My hometown basketball team won the championship last Monday. L.A.'s Lakers topped Indiana's Pacers, claiming the trophy in a fizzy shower of confetti and champagne. I confess that when the buzzer sounded, I acted a total fool. Cranked Randy Newman's "I Love L.A." so loud it must have registered on the Richter scale.
Yet somehow I managed to express all that euphoria without causing any property damage. So can someone explain why several hundred people in downtown L.A. were unable to do likewise? Why their "joy" devolved into a riot that caused extensive property damage and left at least a dozen people with minor injuries?
Leonard PittsSomehow, theyve heard that anything goes. Its time we taught them that anything does not.
I'm sorry, but I can't quite get the "logic" that says, I'm happy my team won, so I'll just throw a brick through a plate-glass window.
This is a relatively new twist. We didn't always celebrate sports victories by torching police cars, but evidently, something in the zeitgeist began to change somewhere in the 1980s. One is reminded of Europe's soccer hooligans, whose bash-and-break behavior has made them notorious on that continent and this one.
If there's a consensus about why that sort of thing is becoming more commonplace on this side of the world, I'm not aware of it. A talking head on television blamed the violence on a lack of impulse control.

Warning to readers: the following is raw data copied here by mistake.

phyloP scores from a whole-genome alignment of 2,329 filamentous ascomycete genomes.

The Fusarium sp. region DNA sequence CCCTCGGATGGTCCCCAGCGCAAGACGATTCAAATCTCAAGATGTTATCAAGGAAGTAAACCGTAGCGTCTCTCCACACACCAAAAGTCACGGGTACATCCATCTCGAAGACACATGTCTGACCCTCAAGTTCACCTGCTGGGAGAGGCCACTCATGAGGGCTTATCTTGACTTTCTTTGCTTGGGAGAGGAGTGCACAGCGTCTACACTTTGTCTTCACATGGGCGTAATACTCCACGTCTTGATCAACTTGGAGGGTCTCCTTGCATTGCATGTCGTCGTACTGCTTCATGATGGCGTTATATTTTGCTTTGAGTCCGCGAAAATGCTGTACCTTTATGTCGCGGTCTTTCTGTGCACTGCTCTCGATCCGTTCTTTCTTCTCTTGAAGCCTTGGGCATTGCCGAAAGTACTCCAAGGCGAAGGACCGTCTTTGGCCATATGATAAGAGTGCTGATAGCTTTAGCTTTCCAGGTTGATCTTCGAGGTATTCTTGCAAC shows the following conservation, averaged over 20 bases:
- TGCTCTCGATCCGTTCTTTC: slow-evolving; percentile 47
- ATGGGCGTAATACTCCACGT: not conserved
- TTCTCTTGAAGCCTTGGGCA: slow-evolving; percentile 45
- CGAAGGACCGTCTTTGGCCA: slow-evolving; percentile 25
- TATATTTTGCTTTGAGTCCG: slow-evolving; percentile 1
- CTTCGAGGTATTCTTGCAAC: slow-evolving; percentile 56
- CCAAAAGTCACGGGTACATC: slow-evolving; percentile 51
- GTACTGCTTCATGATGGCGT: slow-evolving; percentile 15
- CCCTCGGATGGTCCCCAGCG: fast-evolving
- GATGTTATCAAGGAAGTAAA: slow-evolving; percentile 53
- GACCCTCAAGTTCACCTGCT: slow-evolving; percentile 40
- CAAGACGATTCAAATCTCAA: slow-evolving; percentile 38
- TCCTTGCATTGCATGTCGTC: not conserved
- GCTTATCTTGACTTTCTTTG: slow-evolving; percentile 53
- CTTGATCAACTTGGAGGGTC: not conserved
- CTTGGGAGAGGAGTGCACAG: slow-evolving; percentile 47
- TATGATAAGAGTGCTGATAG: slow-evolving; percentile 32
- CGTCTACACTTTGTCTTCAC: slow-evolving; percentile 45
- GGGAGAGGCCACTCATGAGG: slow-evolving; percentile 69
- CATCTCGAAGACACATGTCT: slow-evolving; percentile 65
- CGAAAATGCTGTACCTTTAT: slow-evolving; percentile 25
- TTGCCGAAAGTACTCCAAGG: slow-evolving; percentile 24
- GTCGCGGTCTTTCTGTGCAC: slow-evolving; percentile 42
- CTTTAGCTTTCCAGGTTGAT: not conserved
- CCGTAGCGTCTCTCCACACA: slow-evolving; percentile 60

Me, I prefer a less academic term: Anything goes.
Somehow, in the last decade or so, this seems to have become the operating credo of certain of our fellow Americans, particularly young, testosterone-fueled ones. It's not just sports rioting that makes me feel this way. It's several other relatively recent acts of mob violence the attack in Central Park that seem to lack any obvious precipitating cause, that spring upon us from nowhere, apropos of nothing in particular.
You watch this stuff happen and you get this ominous sense that some people think they're just dancing at the end of days, getting in a few last kicks before the apocalypse. There's an end times hedonism to it, a bunch of punks gathered emboldened by mob anonymity and feeling as if the rules no longer apply. Can anyone be surprised that things begin to burn? The old order decency, respect, restraint blackens in the flame of the new, crumbles under the heel of thugs who have never known accountability.
I don't mind telling you that I'm sick of it. The connective tissue of community, the thing that binds you and me to the greater we, is at risk anytime we can't celebrate a sports victory or go to a parade together in safety and in peace.
We have a choice, then. We can either stay home or rescue the old "community." The seeds of that rescue lay with the teachers, the preachers and the parents of kids who are, even now, coming of age in rules-free zones, even now learning the steps to the dance at the end of days.
Somehow, they've heard that anything goes. It's time we taught them that "anything" does not.
Leonard Pitts is a columnist for the Miami Herald. His e-mail address is firstname.lastname@example.org.